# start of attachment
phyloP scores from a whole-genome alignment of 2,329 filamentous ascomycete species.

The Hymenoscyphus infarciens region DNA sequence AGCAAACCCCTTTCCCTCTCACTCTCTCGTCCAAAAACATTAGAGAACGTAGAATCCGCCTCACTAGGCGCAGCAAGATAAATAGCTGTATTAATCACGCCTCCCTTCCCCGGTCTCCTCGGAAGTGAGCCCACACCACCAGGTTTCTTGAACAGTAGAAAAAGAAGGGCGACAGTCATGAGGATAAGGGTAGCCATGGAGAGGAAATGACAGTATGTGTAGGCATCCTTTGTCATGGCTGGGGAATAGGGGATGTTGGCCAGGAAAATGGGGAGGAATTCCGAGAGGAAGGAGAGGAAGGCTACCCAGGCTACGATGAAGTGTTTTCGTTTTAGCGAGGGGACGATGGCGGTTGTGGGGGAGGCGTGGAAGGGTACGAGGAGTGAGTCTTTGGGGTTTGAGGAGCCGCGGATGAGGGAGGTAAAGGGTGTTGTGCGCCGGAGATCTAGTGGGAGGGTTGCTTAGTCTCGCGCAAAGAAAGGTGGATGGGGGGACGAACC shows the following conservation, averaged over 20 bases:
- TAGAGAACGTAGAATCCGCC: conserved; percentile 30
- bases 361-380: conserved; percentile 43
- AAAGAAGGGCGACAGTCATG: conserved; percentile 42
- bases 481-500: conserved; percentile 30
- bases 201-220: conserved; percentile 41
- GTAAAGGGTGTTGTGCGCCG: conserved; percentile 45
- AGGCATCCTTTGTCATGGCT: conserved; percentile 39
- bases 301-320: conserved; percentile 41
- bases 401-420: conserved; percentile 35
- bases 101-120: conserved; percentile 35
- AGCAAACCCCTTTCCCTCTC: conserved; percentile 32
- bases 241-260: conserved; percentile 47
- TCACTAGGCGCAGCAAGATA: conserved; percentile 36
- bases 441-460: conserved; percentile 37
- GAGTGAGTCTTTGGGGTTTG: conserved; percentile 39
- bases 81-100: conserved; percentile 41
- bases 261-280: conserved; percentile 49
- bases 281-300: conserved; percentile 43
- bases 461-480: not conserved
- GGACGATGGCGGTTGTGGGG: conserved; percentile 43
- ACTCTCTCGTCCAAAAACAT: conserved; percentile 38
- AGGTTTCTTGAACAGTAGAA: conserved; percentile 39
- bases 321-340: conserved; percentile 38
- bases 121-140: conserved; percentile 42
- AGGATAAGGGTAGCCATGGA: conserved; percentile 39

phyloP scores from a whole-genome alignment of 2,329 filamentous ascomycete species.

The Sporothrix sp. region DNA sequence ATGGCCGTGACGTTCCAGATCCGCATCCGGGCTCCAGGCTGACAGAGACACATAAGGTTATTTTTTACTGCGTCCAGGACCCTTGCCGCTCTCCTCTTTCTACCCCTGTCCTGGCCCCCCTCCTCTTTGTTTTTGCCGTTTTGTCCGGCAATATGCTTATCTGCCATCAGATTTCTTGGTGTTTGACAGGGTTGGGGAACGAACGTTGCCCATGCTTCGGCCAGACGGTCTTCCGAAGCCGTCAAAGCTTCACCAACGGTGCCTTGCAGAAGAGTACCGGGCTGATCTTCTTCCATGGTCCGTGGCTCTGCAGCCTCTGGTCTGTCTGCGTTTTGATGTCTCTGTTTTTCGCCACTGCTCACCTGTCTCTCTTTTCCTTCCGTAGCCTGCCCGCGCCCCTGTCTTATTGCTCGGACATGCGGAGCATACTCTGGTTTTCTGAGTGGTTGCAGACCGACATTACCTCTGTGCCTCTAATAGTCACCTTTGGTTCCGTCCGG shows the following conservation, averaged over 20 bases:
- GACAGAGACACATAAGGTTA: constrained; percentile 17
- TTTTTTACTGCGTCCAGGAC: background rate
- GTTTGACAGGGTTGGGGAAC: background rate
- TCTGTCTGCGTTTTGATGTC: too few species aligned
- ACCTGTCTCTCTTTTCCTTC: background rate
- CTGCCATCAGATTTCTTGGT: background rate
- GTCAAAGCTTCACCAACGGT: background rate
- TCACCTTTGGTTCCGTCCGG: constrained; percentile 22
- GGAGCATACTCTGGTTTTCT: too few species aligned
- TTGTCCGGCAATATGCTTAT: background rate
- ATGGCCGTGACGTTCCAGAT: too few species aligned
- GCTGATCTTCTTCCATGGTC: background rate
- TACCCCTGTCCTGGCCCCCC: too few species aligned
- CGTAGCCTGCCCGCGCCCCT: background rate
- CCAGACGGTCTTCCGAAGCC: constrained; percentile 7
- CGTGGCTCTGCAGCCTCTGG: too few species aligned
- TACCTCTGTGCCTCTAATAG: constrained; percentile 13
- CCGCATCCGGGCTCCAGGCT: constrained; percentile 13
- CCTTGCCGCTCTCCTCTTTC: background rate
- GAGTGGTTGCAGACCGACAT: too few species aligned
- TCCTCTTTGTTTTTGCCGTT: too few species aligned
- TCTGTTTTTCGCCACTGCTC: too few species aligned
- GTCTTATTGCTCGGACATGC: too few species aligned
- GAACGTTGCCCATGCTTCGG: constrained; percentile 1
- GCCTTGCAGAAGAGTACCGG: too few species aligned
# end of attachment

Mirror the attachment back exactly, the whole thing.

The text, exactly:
phyloP scores from a whole-genome alignment of 2,329 filamentous ascomycete species.

The Hymenoscyphus infarciens region DNA sequence AGCAAACCCCTTTCCCTCTCACTCTCTCGTCCAAAAACATTAGAGAACGTAGAATCCGCCTCACTAGGCGCAGCAAGATAAATAGCTGTATTAATCACGCCTCCCTTCCCCGGTCTCCTCGGAAGTGAGCCCACACCACCAGGTTTCTTGAACAGTAGAAAAAGAAGGGCGACAGTCATGAGGATAAGGGTAGCCATGGAGAGGAAATGACAGTATGTGTAGGCATCCTTTGTCATGGCTGGGGAATAGGGGATGTTGGCCAGGAAAATGGGGAGGAATTCCGAGAGGAAGGAGAGGAAGGCTACCCAGGCTACGATGAAGTGTTTTCGTTTTAGCGAGGGGACGATGGCGGTTGTGGGGGAGGCGTGGAAGGGTACGAGGAGTGAGTCTTTGGGGTTTGAGGAGCCGCGGATGAGGGAGGTAAAGGGTGTTGTGCGCCGGAGATCTAGTGGGAGGGTTGCTTAGTCTCGCGCAAAGAAAGGTGGATGGGGGGACGAACC shows the following conservation, averaged over 20 bases:
- TAGAGAACGTAGAATCCGCC: conserved; percentile 30
- bases 361-380: conserved; percentile 43
- AAAGAAGGGCGACAGTCATG: conserved; percentile 42
- bases 481-500: conserved; percentile 30
- bases 201-220: conserved; percentile 41
- GTAAAGGGTGTTGTGCGCCG: conserved; percentile 45
- AGGCATCCTTTGTCATGGCT: conserved; percentile 39
- bases 301-320: conserved; percentile 41
- bases 401-420: conserved; percentile 35
- bases 101-120: conserved; percentile 35
- AGCAAACCCCTTTCCCTCTC: conserved; percentile 32
- bases 241-260: conserved; percentile 47
- TCACTAGGCGCAGCAAGATA: conserved; percentile 36
- bases 441-460: conserved; percentile 37
- GAGTGAGTCTTTGGGGTTTG: conserved; percentile 39
- bases 81-100: conserved; percentile 41
- bases 261-280: conserved; percentile 49
- bases 281-300: conserved; percentile 43
- bases 461-480: not conserved
- GGACGATGGCGGTTGTGGGG: conserved; percentile 43
- ACTCTCTCGTCCAAAAACAT: conserved; percentile 38
- AGGTTTCTTGAACAGTAGAA: conserved; percentile 39
- bases 321-340: conserved; percentile 38
- bases 121-140: conserved; percentile 42
- AGGATAAGGGTAGCCATGGA: conserved; percentile 39

phyloP scores from a whole-genome alignment of 2,329 filamentous ascomycete species.

The Sporothrix sp. region DNA sequence ATGGCCGTGACGTTCCAGATCCGCATCCGGGCTCCAGGCTGACAGAGACACATAAGGTTATTTTTTACTGCGTCCAGGACCCTTGCCGCTCTCCTCTTTCTACCCCTGTCCTGGCCCCCCTCCTCTTTGTTTTTGCCGTTTTGTCCGGCAATATGCTTATCTGCCATCAGATTTCTTGGTGTTTGACAGGGTTGGGGAACGAACGTTGCCCATGCTTCGGCCAGACGGTCTTCCGAAGCCGTCAAAGCTTCACCAACGGTGCCTTGCAGAAGAGTACCGGGCTGATCTTCTTCCATGGTCCGTGGCTCTGCAGCCTCTGGTCTGTCTGCGTTTTGATGTCTCTGTTTTTCGCCACTGCTCACCTGTCTCTCTTTTCCTTCCGTAGCCTGCCCGCGCCCCTGTCTTATTGCTCGGACATGCGGAGCATACTCTGGTTTTCTGAGTGGTTGCAGACCGACATTACCTCTGTGCCTCTAATAGTCACCTTTGGTTCCGTCCGG shows the following conservation, averaged over 20 bases:
- GACAGAGACACATAAGGTTA: constrained; percentile 17
- TTTTTTACTGCGTCCAGGAC: background rate
- GTTTGACAGGGTTGGGGAAC: background rate
- TCTGTCTGCGTTTTGATGTC: too few species aligned
- ACCTGTCTCTCTTTTCCTTC: background rate
- CTGCCATCAGATTTCTTGGT: background rate
- GTCAAAGCTTCACCAACGGT: background rate
- TCACCTTTGGTTCCGTCCGG: constrained; percentile 22
- GGAGCATACTCTGGTTTTCT: too few species aligned
- TTGTCCGGCAATATGCTTAT: background rate
- ATGGCCGTGACGTTCCAGAT: too few species aligned
- GCTGATCTTCTTCCATGGTC: background rate
- TACCCCTGTCCTGGCCCCCC: too few species aligned
- CGTAGCCTGCCCGCGCCCCT: background rate
- CCAGACGGTCTTCCGAAGCC: constrained; percentile 7
- CGTGGCTCTGCAGCCTCTGG: too few species aligned
- TACCTCTGTGCCTCTAATAG: constrained; percentile 13
- CCGCATCCGGGCTCCAGGCT: constrained; percentile 13
- CCTTGCCGCTCTCCTCTTTC: background rate
- GAGTGGTTGCAGACCGACAT: too few species aligned
- TCCTCTTTGTTTTTGCCGTT: too few species aligned
- TCTGTTTTTCGCCACTGCTC: too few species aligned
- GTCTTATTGCTCGGACATGC: too few species aligned
- GAACGTTGCCCATGCTTCGG: constrained; percentile 1
- GCCTTGCAGAAGAGTACCGG: too few species aligned